The important thing is that you manage to source Indian mangoes. The mangoes which you will find in the supermarkets here in the UK (and probably elsewhere across Europe and North-America) are usually not ripe and have no smell. Conversely, Indian mangoes will exude an aroma of sweetness right from the box. You should be able to find them at your local Indian grocery store between the months of April – early September.
What if I don’t have access to fresh Indian Mangoes?
This is a problem that many people have, and thankfully there’s an answer! In a pinch you can use canned pulp – fresh mangoes will always taste best, but this is a convenient option and will be far tastier option than any sub-standard mango varieties which you are likely to find at the supermarket.
My choice is Alphonso Mango pulp, which you can buy on Amazon. This is the most popular variety of Indian mangoes, grown for their sweet taste, small seeds and gorgeous flavour. It’s also grown in Maharashtra – so really fits this recipe!
If you use canned mango pulp for this recipe, please note that it has sugar added already, so you may not need to add any additional sugar in the recipe.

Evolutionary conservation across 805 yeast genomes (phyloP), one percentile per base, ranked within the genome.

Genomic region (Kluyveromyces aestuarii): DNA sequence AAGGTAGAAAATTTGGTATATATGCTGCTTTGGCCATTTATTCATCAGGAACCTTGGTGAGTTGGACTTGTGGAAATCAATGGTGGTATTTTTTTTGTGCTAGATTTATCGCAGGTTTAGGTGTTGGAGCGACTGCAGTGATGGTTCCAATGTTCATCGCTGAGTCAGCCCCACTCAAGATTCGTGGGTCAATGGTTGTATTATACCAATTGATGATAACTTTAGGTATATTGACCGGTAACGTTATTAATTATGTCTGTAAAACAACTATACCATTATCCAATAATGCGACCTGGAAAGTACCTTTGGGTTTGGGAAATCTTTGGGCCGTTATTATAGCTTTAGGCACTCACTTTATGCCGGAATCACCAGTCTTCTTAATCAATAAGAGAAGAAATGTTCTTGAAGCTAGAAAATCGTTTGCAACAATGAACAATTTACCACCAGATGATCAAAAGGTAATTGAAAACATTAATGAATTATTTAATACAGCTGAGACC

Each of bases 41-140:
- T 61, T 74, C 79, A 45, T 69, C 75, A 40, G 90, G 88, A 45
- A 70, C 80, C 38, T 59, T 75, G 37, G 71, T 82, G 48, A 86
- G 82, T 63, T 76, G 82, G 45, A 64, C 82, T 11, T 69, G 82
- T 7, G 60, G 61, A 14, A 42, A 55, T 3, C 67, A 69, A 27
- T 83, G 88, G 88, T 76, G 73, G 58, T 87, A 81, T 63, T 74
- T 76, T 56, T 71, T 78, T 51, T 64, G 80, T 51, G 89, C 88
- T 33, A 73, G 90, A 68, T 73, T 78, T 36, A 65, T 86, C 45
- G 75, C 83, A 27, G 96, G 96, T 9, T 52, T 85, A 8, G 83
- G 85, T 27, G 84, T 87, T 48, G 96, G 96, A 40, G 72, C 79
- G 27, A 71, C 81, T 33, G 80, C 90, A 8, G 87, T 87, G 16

What sort of Yoghurt should I use for Mango Shrikhand?
This is an instant Shrikhand recipe because I use Greek Yoghurt, which is already very thick. All that’s required is a quick squeeze of the yoghurt for it to reach the perfect consistency. For this method to work perfect, please use a full-fat Greek yoghurt.
Traditionally, Shrikhand is made using plain natural yoghurt. This type of yoghurt is runnier, so needs adequate straining before being used. If you want to use plain yoghurt in this recipe you will need to tie the yoghurt in a cheesecloth and hang it for at least 8 hours before squeezing out the excess water. As you can see, the traditional method is very time intensive so I highly recommend that you get your hands on some Greek Yoghurt to make this easy instant Shrikhand.
This recipe is …
- Quick – it only takes 10 minute to make!
- Easy – it has minimal ingredients
- A healthy option for a dessert
- Naturally sweet with the goodness of mangoes
- A definite crowd pleaser
If you’re interested in more Indian dessert recipes, do check out my Bengali Rasgulla recipe – delicious sweets soaked in a cardamon and rose sugar syrup. There’s also my recipe for Sevai Kheer, another traditional Marathi dish of vermicelli noodles in a sweet milk pudding. For something a bit different I also have a gorgeous recipe for moist and gooey Olive Oil, Sea Salt and Chocolate Brownies.
[recipe title=”Aamrakhand, Mango Shrikhand – Sweet Mango Flavoured Yoghurt Dessert” servings=”3-4″ time=”10 mins” difficulty=”Easy”]
For the Shrikhand
- 220g Indian Mango Pulp
- 380g Full Fat Greek Yoghurt
- 4 tbsp Sugar (or to taste)